n August the SEC issued new regulation FD, which will redefine how companies and their senior executives interact with analysts and the public in disclosing material information. The regulation (Fair Disclosure, one of three new rules set forth in SEC release “Selective Disclosure and Insider Trading” nos. 33-7881 and 34-43154) took effect in October despite pleas from several industry groups to delay its implementation. Coming to terms with regulation FD and how it will affect a company’s relationship with its analysts has become a priority for CFOs and corporate spokespeople. Because this regulation affects how companies communicate with market professionals and the investing public, it is important for CPAs to know the rule’s components and implications.
REGULATION FD’s IMPACT
One of the reasons behind the SEC’s adoption of regulation FD was the cozy relationship that some analysts shared with corporate management in order to deliver accurate earnings forecasts. The SEC was aware of the cat-and-mouse games that some corporate executives played with analysts as the latter looked at a company’s performance based on earnings reports. The commission expressed concern that investors were at a disadvantage if they lacked direct access to analysts’ conference calls and corporate officers.
With regulation FD, the commission is attempting to level the informational playing field by barring companies from releasing market-sensitive information to Wall Street insiders before announcing the news to the general public. Basically, corporations whose senior executives provide market-moving information to a few professionals must make the news public at the same time for intentional disclosures, or promptly for unintentional disclosures. The regulation is designed to address the problem of selective disclosure made to those who might buy or sell the stock based on the information or advise others to do so. (See “Highlights,” JofA, Oct.00, page 8 and the SEC Web site, www.sec.gov . )
Will regulation FD really address the risks of leaks? W. David Malone, CFA with FinArc, LLC, an investment management firm in Newton, Massachusetts, thinks not. In his view the high-risk areas of leaks do not spring from company discussions of earnings with their analysts but rather involve insider trading violations which are addressed by other federal securities laws. He believes that “increased scrutiny of what companies can or cannot communicate will decrease the amount of information provided to the public and analysts alike. Security prices will be driven lower because of higher volatility of expected earnings as the question and answer sessions in conference calls will be abbreviated and provide less insight of future expectations. Over the next year company communication will be worse than before regulation FD, as this regulation effectively handcuffs public companies in disseminating future earnings information to the public and to analysts. Nothing will be disclosed (by corporate executives) unless the lawyers review it.”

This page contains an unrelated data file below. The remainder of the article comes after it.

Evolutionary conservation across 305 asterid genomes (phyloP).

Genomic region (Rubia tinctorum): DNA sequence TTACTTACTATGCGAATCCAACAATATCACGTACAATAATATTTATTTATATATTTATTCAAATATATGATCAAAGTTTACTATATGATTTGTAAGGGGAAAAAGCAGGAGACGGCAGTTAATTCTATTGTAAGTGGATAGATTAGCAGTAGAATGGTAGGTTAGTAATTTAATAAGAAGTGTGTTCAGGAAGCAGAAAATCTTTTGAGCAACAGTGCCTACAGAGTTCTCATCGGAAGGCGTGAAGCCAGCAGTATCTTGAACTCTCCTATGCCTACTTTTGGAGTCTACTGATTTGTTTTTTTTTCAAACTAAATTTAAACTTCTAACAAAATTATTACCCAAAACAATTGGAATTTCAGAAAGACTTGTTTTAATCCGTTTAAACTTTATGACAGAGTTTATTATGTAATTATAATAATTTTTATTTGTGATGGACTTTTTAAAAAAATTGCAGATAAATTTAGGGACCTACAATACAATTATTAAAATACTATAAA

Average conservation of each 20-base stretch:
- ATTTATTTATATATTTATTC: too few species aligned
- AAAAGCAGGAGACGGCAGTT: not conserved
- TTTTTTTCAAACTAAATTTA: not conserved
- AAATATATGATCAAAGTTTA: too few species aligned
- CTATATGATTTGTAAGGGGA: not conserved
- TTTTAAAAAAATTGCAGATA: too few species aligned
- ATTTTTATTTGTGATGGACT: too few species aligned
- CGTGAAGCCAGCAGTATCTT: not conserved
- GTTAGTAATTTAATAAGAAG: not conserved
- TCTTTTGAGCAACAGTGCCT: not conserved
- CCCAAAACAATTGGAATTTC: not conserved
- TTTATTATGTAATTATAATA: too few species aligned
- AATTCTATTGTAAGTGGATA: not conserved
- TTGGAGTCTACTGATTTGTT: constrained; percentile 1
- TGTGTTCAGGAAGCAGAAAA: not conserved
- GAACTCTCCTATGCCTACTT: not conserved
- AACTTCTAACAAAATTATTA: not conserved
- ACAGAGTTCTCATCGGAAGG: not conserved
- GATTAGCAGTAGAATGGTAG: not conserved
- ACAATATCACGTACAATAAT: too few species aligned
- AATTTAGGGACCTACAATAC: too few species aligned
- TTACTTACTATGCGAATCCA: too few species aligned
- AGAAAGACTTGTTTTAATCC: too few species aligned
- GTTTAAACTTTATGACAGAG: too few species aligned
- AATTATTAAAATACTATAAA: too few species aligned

WHAT TO DO?
It will be interesting to see if predictions of “chilling the information flow” become a consequence of the regulation, or if the controversial rule actually scores a victory for the small investor. So what are regulation FD’s implications for analyst conference calls? At this stage companies are wary of discussing the new rule and are in a period of adjustment as they try to sort out the best approach to take.
Learn the facts. CPA Vernon Brannon, CFO of HLM Design, Inc. in Charlotte, North Carolina, a company that provides architectural, engineering and planning services, says the first step is to learn how to handle regulation FD’s requirements. Company employees received training about the regulation from attorneys from the SEC and private practice on the regulation’s practical applications. “We have always had tight controls on what gets communicated. That will serve us well. We will have a written plan that will dictate the procedures that will be initiated, if necessary. We have hired no special consultants to deal with regulation FD; we don’t foresee hiring any additional personnel, and other than the cost of training, and potentially issuing additional press releases, we don’t anticipate having a major expenditure as a result of this new regulation,” notes Brannon. As for whether regulation FD has affected the rules in dealing with analysts, he says, “We will not give any information to analysts that is not historical.”